The decode, analysis, and re-encode module 784 and the security server system 702 may be configured to modify web code differently each time it is served in a manner that is generally imperceptible to a user who interacts with such web code. For example, multiple different client computers may request a common web resource such as a web page or web application that a web server provides in response to the multiple requests in substantially the same manner. Thus, a common web page may be requested from a web server, and the web server may respond by serving the same or substantially identical HTML, CSS, JavaScript, images, and other web code or files to each of the clients in satisfaction of the requests. In some instances, particular portions of requested web resources may be common among multiple requests, while other portions may be client or session specific. The decode, analysis, and re-encode module 724 may be adapted to apply different modifications to each instance of a common web resource, or common portion of a web resource, such that the web code that it is ultimately delivered to the client computers in response to each request for the common web resource includes different modifications.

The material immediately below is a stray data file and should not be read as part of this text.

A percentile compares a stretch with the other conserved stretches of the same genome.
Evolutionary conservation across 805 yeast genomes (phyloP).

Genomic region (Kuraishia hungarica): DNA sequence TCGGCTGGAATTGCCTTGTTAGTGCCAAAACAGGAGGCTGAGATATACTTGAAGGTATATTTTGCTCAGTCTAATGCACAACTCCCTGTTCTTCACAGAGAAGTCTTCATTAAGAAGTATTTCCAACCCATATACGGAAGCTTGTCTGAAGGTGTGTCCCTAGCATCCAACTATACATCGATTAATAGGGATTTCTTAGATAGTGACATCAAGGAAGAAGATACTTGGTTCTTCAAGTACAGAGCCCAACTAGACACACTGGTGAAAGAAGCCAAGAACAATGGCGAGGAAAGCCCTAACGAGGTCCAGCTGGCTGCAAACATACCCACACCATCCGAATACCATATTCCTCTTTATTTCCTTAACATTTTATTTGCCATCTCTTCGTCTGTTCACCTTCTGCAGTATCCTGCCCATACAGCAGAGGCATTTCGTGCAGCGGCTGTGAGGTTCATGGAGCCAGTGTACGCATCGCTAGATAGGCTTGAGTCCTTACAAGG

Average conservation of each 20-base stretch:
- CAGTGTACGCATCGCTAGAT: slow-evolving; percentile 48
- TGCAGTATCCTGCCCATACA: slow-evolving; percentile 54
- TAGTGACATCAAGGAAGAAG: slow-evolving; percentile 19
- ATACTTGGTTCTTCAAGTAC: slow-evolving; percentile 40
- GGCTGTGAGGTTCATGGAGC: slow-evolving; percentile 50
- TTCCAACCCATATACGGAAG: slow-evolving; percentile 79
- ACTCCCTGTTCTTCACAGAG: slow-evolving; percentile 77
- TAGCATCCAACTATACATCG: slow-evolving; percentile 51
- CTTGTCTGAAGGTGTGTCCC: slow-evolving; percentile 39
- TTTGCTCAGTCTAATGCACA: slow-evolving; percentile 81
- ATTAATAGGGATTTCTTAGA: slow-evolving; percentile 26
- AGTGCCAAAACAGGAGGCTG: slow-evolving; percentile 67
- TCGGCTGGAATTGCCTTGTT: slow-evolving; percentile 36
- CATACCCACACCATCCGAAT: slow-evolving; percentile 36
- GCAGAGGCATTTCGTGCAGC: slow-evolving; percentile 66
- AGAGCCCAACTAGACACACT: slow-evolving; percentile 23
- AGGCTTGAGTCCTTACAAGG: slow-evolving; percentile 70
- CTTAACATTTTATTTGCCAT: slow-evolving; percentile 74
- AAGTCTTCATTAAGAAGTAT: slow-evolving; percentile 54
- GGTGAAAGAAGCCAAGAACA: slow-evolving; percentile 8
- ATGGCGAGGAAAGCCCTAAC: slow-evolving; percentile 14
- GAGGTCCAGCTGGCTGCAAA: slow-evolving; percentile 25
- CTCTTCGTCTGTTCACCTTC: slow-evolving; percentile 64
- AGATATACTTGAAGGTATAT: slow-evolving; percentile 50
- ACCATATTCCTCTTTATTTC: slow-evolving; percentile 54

In certain implementations, the analysis can happen a single time for a plurality of servings of the code in different recoded instances. For example, the analysis may identify a particular function name and all of the locations it occurs throughout the relevant code, and may create a map to each such occurrence in the code. Subsequently, when the web content is called to be served, the map can be consulted and random strings may be inserted in a coordinated matter across the code, though the generation of a new name each time for the function name and the replacement of that name into the code, will require much less computing cost than would full re-analysis of the content. Also, when a page is to be served, it can be analyzed to determine which portions, if any, have changed since the last analysis, and subsequent analysis may be performed only on the portions of the code that have changed.